Behavioral feedback loops run unnoticed in the background of our daily lives, and affect which habits we stick with—both good and bad. Instead of letting feedback loops shape our lives in invisible ways, you can design them to foster better habits.
Rather than use a timer to turn down your computer, Windows supports scheduling an automated shutdown. I strongly recommend just cutting power because not shutting Windows cleanly is a bad idea. Using calendaring for reminders is another alternative.
If you say you want to lose weight, you’ll probably measure progress by stepping on a scale. But in truth, what you’re trying to lose is fat, and the number on the scale may not reflect that. There are many ways to measure your body fat percentage, but they all come with different levels of (in)accuracy.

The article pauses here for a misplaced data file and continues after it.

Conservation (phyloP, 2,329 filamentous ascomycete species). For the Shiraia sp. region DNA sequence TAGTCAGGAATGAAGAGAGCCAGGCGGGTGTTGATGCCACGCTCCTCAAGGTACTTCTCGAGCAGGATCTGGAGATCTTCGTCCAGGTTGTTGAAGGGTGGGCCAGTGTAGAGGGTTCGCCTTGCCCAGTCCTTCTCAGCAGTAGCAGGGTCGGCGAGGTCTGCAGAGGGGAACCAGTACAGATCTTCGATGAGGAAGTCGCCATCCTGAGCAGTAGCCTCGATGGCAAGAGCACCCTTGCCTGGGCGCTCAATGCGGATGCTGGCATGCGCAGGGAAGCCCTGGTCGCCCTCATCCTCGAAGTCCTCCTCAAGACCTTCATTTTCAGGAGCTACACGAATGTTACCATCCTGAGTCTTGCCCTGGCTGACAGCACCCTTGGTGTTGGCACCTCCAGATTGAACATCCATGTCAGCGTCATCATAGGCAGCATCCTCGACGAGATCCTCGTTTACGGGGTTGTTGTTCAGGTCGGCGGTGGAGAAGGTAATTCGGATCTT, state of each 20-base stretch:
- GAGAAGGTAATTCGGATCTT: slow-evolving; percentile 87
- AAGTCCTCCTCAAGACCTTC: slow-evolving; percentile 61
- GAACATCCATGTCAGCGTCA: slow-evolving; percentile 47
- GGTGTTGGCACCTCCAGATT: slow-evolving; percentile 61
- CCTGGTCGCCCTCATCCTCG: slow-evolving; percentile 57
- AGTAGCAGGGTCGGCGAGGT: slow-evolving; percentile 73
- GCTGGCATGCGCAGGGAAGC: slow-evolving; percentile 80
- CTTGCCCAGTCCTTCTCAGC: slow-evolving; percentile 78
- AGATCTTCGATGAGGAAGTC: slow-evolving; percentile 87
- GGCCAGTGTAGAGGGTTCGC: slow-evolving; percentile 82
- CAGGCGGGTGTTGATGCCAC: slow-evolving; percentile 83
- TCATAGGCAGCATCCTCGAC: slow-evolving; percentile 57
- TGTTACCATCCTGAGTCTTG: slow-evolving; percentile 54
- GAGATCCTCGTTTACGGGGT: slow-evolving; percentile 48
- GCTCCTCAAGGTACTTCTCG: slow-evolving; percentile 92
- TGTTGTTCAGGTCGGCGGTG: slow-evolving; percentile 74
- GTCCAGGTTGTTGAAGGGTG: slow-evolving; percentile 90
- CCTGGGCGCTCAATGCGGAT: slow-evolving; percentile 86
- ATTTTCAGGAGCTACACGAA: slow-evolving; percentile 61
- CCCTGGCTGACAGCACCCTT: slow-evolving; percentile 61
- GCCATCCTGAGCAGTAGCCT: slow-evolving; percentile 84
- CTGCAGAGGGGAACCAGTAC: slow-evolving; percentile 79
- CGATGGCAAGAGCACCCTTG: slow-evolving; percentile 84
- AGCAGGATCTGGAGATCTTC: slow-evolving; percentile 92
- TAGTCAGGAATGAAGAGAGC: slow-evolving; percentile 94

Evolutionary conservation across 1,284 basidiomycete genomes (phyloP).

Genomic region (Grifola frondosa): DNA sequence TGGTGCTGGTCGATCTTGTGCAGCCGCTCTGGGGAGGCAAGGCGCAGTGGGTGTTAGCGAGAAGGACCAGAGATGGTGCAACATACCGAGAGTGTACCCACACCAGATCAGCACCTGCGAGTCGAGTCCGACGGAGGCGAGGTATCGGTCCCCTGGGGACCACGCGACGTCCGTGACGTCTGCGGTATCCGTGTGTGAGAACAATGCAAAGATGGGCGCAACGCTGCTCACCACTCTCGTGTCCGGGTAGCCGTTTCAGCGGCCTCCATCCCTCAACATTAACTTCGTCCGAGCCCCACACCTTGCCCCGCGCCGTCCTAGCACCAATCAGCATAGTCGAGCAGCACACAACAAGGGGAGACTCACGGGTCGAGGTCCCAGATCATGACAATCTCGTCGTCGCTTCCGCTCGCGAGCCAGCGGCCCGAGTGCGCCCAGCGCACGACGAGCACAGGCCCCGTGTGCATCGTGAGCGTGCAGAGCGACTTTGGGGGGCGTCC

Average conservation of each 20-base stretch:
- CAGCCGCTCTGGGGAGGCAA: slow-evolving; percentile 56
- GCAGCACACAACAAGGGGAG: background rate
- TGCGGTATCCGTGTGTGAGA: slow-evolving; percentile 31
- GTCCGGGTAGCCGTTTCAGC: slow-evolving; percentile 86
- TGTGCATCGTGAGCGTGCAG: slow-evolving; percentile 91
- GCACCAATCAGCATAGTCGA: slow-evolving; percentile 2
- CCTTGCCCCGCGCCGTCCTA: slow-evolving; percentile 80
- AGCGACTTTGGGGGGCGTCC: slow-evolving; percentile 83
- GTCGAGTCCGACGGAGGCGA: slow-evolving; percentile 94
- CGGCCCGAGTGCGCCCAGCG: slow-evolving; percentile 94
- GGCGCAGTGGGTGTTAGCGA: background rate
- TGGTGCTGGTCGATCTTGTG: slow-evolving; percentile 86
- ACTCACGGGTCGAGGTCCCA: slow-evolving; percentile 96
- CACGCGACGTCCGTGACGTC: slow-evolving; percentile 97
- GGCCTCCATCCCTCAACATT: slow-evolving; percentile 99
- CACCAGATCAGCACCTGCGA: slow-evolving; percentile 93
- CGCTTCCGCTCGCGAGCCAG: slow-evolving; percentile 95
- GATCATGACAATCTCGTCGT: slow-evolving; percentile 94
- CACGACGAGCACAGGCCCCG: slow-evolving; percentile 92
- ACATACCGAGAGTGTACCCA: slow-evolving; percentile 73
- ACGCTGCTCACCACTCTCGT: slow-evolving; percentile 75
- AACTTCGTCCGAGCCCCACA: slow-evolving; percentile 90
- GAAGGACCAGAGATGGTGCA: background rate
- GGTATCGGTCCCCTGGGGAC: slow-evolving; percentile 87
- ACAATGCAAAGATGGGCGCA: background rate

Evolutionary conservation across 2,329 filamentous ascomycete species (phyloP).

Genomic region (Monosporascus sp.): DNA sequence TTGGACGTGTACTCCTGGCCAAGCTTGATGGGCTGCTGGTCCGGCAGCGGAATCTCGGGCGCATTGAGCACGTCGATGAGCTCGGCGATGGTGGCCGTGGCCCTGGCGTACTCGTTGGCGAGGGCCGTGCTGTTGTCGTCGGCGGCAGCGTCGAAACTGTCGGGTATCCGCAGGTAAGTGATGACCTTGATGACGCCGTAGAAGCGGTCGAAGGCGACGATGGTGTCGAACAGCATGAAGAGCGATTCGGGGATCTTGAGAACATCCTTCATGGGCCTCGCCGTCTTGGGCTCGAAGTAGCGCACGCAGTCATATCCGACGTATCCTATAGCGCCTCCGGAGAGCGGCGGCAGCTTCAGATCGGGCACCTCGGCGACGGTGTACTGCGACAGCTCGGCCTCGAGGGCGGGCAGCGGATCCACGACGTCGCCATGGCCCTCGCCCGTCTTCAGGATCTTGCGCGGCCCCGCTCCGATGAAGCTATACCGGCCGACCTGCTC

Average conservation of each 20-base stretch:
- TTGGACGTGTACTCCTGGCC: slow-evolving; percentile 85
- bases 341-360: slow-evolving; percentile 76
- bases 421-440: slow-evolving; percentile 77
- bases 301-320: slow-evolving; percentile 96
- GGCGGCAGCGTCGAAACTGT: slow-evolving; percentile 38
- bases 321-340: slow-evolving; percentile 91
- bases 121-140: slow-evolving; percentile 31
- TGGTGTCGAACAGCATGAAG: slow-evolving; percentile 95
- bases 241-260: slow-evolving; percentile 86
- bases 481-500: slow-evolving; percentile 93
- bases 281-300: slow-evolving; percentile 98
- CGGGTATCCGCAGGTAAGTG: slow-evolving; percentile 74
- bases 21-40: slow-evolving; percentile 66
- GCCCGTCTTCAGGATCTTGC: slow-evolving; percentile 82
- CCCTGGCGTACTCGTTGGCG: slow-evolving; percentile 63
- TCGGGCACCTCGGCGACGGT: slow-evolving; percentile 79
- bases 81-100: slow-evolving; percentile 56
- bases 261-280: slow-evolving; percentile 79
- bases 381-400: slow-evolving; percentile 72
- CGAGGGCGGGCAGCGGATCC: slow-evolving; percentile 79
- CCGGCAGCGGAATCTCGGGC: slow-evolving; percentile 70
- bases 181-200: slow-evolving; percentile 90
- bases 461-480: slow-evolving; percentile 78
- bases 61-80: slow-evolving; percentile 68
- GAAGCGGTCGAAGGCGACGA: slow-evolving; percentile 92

Stay away from impedance measurement – the reliability is simply too low to be valuable at any level (but specifically for the more inexpensive models found in gyms). There’s a reason we still teach skinfold measurement in university classes: while it’s not perfect, it’s accurate enough for non-elite athletes and the average person.